I can think of very few movies—A Hard Day’s Night is one—that create the physical elation that Chungking Express does. There’s a similar playfulness (perhaps due, once again, to working on a tight schedule) in Wong’s lone American film, My Blueberry Nights (2007). It is unloved by almost everyone, including the director, although, for my money, it’s completely charming. So many foreign directors who work in this country, perhaps looking to replicate the pleasure they got from first seeing classic Hollywood films, try for an American tone, fail, and lose their own voice in the process. My Blueberry Nights is like a dream of America made by someone following a guidebook designed to take you off the beaten path. The movie crosses the country from a Lower East Side café to a New Orleans bar to a dinky Reno casino and then back again, all the locations as scuff-marked and vital as the Hong Kong rooming houses of Wong’s period films. But where those films are suffused with the love of the fondly remembered, My Blueberry Nights hums with affection for what the filmmaker is just discovering. It’s a Valentine of a movie, with an amazing cast (Norah Jones, Jude Law, David Strathairn, Rachel Weisz, Cat Power, and Natalie Portman, who does the freshest and most likable acting of her adult career), and it deserves far more regard than it’s been shown.

My Blueberry Nights is mostly unpopulated, which is odd for a movie about America, and except for Chungking Express, that’s true of Wong’s other films as well. There are no families in Wong’s movies, no friends stronger than work acquaintances, few crowds. The two lovers of the 1997 film Happy Together, Tony Leung and Leslie Cheung (whose suicide six years after the movie was made now haunts his sad performance), have moved to Buenos Aires for a change of scene and to see the Iguazu Falls, which, as shot by Christopher Doyle, are terrifying in their majesty. By the time the movie starts, however, they’ve already broken up, and they never get to the falls. The movie follows them as they drift into separate lives; Cheung’s character works as a hustler, and Leung, in a cheap tux, lures tourists into a tango nightclub. The patrons of that club seem like the only other people in the movie. That might seem strange in another director’s film, an unnoticed mistake. In Wong’s movies it’s perfectly natural, as if the loneliness of his characters has banished all but the essential inhabitants of their world.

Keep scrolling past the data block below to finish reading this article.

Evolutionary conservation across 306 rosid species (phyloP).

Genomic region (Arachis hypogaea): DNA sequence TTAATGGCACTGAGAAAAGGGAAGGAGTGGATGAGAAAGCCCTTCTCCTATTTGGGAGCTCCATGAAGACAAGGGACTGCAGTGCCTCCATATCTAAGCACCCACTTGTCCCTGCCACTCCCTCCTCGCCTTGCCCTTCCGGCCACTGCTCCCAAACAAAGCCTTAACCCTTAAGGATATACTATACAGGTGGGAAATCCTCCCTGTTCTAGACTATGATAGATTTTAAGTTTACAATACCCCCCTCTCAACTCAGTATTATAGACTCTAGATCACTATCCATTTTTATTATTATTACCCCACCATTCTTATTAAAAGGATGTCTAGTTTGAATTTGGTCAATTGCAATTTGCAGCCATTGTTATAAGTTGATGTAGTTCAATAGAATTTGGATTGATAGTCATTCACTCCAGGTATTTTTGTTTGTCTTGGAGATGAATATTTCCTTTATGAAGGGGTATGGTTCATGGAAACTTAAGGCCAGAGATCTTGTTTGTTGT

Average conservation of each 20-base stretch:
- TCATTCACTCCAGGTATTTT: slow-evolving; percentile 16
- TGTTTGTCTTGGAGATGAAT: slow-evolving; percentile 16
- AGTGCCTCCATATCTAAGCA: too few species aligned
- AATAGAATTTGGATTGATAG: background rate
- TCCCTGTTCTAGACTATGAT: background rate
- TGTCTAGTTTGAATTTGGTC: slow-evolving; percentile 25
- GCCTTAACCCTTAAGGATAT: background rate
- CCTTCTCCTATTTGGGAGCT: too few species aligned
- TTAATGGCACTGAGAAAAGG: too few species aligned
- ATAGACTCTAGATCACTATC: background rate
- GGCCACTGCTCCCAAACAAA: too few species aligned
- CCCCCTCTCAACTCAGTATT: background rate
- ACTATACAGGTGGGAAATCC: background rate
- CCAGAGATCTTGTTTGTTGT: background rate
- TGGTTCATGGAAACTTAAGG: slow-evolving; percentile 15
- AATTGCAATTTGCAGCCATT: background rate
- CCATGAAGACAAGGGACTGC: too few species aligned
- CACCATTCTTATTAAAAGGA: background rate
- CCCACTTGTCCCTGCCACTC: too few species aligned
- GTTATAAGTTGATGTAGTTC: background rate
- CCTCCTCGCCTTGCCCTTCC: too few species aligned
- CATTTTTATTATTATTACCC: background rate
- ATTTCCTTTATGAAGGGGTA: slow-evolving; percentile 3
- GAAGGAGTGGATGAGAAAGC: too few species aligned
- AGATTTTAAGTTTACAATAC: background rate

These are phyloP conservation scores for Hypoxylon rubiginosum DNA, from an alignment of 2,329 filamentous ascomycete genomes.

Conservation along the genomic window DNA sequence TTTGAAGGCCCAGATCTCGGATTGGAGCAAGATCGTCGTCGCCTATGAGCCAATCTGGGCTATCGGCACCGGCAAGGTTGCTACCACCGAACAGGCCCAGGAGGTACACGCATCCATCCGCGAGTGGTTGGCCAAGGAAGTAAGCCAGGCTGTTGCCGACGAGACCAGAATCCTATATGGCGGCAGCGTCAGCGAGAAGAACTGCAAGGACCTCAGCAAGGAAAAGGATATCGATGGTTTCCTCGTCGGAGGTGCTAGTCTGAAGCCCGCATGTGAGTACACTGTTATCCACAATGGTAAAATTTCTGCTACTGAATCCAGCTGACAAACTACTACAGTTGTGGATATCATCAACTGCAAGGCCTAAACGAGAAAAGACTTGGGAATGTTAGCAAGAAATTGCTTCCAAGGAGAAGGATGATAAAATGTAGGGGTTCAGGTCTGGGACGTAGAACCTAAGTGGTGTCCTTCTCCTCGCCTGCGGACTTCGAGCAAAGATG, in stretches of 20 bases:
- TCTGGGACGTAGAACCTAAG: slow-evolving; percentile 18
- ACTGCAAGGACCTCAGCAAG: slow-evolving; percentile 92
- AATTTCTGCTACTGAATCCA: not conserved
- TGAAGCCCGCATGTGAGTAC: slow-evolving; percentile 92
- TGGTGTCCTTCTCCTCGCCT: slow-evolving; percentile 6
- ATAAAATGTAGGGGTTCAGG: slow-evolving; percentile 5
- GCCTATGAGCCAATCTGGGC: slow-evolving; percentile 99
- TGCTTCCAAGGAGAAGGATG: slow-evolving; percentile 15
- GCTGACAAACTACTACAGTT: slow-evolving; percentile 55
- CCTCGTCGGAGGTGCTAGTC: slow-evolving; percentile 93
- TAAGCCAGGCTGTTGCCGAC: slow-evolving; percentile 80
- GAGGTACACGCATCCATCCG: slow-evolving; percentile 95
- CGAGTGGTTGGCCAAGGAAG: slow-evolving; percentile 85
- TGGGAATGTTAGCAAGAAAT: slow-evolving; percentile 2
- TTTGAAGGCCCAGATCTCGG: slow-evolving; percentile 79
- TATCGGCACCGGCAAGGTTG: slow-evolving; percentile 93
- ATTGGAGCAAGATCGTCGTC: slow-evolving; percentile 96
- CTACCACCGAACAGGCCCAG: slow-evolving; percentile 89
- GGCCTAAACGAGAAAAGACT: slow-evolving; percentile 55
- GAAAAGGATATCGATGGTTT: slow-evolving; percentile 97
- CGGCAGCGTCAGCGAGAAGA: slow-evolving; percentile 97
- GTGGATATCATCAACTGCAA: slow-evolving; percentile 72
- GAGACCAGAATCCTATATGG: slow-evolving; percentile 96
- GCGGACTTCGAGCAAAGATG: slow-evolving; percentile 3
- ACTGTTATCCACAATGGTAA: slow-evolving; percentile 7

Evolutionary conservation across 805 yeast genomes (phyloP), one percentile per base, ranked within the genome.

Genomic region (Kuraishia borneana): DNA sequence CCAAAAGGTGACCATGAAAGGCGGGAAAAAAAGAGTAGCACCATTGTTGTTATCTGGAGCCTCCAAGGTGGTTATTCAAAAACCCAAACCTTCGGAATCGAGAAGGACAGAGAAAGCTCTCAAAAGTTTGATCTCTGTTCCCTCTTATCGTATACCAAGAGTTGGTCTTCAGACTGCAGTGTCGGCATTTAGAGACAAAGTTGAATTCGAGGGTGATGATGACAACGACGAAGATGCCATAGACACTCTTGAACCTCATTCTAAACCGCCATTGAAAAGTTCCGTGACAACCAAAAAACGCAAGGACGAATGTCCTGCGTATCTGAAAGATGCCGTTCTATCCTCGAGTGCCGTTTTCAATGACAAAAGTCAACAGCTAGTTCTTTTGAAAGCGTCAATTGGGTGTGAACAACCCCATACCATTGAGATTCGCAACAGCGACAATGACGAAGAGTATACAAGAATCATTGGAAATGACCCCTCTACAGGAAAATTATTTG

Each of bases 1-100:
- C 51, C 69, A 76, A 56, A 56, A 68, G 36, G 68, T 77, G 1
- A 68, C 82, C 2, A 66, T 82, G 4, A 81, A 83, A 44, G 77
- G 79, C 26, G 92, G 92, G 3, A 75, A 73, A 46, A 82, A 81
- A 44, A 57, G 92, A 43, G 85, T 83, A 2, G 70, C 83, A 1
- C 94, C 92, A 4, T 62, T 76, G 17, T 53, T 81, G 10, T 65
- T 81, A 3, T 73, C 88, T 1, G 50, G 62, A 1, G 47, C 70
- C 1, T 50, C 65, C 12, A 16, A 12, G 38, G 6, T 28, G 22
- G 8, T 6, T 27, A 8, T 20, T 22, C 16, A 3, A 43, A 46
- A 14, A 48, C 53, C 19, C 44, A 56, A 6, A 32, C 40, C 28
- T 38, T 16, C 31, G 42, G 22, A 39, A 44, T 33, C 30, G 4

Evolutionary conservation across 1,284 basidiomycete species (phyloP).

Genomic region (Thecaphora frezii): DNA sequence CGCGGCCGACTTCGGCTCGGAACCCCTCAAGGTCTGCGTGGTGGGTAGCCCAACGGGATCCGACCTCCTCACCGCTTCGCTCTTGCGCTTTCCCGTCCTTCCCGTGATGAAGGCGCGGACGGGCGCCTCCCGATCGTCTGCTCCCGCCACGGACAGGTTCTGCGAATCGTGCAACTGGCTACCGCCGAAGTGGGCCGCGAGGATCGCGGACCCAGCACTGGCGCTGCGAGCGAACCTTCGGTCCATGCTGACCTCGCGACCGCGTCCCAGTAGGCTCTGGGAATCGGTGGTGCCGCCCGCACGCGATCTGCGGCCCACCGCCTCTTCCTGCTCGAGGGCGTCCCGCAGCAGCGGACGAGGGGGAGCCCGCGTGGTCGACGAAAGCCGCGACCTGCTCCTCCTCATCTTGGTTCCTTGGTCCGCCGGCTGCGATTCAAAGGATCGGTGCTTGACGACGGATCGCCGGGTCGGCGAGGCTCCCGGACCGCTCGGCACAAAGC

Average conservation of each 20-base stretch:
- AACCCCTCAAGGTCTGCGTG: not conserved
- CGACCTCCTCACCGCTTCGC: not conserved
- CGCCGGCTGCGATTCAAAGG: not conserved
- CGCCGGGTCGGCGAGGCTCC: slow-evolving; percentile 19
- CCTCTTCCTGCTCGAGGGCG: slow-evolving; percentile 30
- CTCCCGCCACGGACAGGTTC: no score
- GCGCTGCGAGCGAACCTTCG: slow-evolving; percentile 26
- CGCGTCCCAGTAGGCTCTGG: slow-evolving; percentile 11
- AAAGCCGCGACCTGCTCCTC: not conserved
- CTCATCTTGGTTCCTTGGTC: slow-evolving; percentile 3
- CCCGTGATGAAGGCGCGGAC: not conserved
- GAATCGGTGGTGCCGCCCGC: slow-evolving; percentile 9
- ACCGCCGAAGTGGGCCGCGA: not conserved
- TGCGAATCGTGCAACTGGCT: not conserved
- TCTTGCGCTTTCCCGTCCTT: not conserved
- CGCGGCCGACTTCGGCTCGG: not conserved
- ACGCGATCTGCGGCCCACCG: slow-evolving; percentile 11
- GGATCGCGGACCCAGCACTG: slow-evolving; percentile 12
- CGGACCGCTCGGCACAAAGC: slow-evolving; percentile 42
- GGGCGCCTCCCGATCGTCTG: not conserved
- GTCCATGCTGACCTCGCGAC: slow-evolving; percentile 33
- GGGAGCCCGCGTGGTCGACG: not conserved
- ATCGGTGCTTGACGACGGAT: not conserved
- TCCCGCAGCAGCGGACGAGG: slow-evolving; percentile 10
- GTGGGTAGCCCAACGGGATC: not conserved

Wong’s greatest achievements—In the Mood for Love, 2046, and The Hand (which originally appeared truncated in the 2004 omnibus film Eros and here, in its full hour-long version, is revealed to be a small, perfect gem)—seem to take their inspirations equally from classic Hollywood melodrama and from the glamorous strain of 1960s European art-house cinema. Wong avoids the aggression of melodrama—opting instead for delicacy—as well as the chic, empty alienation that defined so much of Michelangelo Antonioni’s work.

In the Mood for Love, set in 1962 in Hong Kong, tells the story of two neighbors, a newspaperman (Tony Leung) and a businessman’s secretary (Maggie Cheung), who discover their spouses are having an affair together and then proceed to fall in love themselves. They move through a nightscape of restaurants, noodle shops, deserted street corners, staircases, and taxi cabs. Wong’s approach is both discreet—there’s a tearful hug, a head rested on a shoulder, a quick caress of a soon-withdrawn hand—and so passionate that the deserted streets make sense: there’s no need for anyone else.

Something strange often happens when movie stars are cast as ordinary people. Filmmakers decide that in order for them to be believable, they must be drabbed down. It’s a completely wrongheaded approach, condescending to the characters and naïve as to the reasons we go to see movie stars in the first place—namely, because their beauty and magnetism can intensify and heighten the emotions of the characters they’re playing.

The movies produced during the flowering of Hong Kong cinema in the 1980s and ’90s were so refreshing and so exhilarating in America because audiences here had long chosen a kind of cheap knowingness over surrender. Neither Hong Kong filmmakers nor audiences were jaded about the impulse to entertain or to be entertained. What Wong shares with the more commercial end of the Hong Kong film industry is a rejection of easy irony and the utter absence of the need to put quotation marks around either genre or emotion. For Wong, glamour is at the heart of movies, and glamour is what makes our hearts break for these characters. And there’s almost no one in contemporary movies with the charisma or glamour of Tony Leung and Maggie Cheung.

Cheung hasn’t appeared in a major film role in seventeen years, but even so, she is to our time what Greta Garbo was to the 1920s and ’30s (and a better actress). Cheung is one of those performers whose face expresses every emotion that passes through her, no matter how fleeting. She conveys hesitancy and the simultaneous pull of desire just by the way she places a protective hand over her purse. In In the Mood for Love, she plays a respectable middle-class woman trying to save face while dealing with both a cheating spouse and her own feelings for another man. The tension between that surface and the roiling emotions underneath, despite this woman’s grounded common sense, give her an almost tremulous quality.

Leung combines two strains of the classic leading man—the solidity of actors like William Holden with the more wounded emotions that Montgomery Clift brought to Hollywood movies. He’s playing a decent man here, one who hasn’t chosen what seems to be the traditional route of having a wife and a mistress, and one who seems to want to both hold onto his self-respect and ditch respectability to be with the woman he discovers he loves.